If you just tap the multi-window button in the app tray it simply launches the app as usual. Likewise, long-pressing the button in the recent apps list doesn’t launch a pop-up window. However, you can still get a pop-up window from a full-screen app by dragging down from an upper edge of the screen and access split-screen mode by long-pressing the recent apps button. It’s strangely inconsistent but you do get used to it.
This is perhaps the most peculiar part of Good Lock – the Quick Settings area is almost indistinguishable from stock Android. You’ve got the same toggle layout from Marshmallow with the addition of a brightness slider. There’s also a battery icon at the top that thankfully provides a rapid shortcut to the battery settings and little drop-down arrows under Wi-Fi and Bluetooth that bring up mini menus without leaving the Quick Settings area.
Even the minimal list of Quick Settings toggles at the top of the notifications shade is stock Android-looking, although it more closely resembles the Android N preview than Marshmallow. Unlike other Samsung UI’s though, it is a static list you cannot swipe through for more options. The status bar completes the borrowings from stock Android, replacing Samsung’s status bar icons with those from stock Android.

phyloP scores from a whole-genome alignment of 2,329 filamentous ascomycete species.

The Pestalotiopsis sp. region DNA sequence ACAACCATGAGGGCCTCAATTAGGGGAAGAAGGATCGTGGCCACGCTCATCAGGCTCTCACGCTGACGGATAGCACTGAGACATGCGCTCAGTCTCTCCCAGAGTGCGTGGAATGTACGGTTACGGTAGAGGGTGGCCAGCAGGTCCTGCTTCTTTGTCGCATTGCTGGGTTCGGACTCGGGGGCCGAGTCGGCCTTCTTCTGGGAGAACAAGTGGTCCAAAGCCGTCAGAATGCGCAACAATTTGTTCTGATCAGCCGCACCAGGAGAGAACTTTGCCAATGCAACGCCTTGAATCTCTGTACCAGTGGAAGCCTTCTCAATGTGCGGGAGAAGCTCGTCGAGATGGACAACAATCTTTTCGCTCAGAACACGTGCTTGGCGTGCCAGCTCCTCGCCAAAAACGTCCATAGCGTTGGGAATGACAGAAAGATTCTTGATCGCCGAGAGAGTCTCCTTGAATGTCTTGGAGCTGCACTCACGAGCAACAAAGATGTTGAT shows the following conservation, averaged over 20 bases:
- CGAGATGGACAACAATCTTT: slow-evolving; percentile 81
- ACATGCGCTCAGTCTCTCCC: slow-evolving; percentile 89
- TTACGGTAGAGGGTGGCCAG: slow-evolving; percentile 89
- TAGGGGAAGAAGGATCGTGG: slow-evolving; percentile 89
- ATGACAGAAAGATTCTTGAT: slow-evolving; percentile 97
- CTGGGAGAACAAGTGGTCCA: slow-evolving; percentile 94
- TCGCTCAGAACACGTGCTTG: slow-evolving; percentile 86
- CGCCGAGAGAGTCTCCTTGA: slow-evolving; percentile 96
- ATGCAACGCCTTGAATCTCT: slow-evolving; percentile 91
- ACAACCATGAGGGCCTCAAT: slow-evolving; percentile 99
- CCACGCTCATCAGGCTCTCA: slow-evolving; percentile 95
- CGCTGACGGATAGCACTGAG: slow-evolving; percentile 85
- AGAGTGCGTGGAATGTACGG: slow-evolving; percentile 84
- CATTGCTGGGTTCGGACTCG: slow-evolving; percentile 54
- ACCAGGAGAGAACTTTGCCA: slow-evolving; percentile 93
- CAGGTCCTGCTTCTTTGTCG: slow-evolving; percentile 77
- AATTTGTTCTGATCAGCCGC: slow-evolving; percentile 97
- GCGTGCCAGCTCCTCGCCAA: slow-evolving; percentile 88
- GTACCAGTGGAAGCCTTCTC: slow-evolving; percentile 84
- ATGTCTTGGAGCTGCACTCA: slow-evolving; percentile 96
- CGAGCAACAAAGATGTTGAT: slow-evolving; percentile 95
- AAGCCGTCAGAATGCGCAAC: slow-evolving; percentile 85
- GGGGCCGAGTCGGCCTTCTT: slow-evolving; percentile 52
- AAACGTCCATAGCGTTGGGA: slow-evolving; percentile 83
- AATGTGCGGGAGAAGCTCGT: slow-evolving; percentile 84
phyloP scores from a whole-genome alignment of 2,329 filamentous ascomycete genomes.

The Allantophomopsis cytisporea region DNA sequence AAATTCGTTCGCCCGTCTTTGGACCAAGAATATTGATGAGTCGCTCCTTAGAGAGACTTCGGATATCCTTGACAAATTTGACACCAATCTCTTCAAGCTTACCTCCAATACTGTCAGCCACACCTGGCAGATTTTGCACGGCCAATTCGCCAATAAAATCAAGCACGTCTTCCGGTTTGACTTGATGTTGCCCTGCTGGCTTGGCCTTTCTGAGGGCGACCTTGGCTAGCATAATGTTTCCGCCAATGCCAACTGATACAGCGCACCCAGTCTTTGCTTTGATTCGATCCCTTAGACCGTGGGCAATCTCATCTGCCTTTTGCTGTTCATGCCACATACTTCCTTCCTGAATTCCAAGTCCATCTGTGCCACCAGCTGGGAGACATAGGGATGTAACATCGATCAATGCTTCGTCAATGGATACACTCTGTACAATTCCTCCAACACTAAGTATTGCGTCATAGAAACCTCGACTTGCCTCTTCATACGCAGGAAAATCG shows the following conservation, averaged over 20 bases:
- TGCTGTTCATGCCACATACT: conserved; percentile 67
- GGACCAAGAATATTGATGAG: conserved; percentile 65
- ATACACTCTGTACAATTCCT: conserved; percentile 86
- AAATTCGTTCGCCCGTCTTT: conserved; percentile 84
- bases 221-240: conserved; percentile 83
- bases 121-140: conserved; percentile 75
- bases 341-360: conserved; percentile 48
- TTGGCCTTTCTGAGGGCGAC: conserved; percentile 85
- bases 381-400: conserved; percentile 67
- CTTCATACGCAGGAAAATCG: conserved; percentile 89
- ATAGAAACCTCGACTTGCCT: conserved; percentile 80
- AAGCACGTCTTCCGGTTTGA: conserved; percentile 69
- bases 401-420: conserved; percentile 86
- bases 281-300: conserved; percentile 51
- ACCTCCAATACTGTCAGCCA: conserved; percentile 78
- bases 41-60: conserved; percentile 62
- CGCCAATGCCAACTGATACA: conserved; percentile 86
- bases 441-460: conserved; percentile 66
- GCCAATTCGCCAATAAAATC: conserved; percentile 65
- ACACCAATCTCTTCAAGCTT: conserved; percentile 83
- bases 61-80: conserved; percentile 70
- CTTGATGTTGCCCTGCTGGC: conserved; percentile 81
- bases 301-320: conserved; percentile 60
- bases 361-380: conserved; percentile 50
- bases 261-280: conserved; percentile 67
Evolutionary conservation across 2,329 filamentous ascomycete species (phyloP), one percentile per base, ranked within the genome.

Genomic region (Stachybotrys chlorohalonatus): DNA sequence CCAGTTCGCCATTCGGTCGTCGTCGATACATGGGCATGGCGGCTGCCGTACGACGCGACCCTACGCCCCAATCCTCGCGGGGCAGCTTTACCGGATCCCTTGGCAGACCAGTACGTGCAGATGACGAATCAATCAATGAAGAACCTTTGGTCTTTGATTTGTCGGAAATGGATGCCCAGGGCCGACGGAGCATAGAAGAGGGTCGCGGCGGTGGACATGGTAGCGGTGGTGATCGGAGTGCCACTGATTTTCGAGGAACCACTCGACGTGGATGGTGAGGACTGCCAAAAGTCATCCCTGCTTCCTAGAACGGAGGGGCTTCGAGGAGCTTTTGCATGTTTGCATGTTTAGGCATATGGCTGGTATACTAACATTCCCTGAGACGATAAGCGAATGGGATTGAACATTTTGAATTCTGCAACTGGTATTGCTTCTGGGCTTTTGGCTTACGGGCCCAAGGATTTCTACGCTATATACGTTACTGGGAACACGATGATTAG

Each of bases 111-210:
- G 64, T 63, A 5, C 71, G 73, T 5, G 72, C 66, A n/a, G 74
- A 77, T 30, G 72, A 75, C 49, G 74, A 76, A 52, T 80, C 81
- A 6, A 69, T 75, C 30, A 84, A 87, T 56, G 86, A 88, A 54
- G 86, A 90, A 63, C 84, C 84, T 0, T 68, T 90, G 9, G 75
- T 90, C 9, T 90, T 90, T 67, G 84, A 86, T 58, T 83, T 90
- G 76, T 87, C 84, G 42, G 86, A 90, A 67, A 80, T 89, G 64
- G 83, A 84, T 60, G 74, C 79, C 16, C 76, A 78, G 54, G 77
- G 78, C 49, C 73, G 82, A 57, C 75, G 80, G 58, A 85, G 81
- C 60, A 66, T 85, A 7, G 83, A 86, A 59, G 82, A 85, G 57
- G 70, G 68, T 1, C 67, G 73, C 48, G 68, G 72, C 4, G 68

Routines are the other major part of Good Lock. There’s a default Routine you need to set up to start with but you can add more later and turn individual Routines on and off with a toggle in the settings menu.
Routines can be tied to locations or time, but the settings currently only allow you to set times of day, not days of the week. So if you wanted to set up a Routine for the Weekend, you’d have to manually turn it on in the settings when the weekend lands and turn it off again on Monday.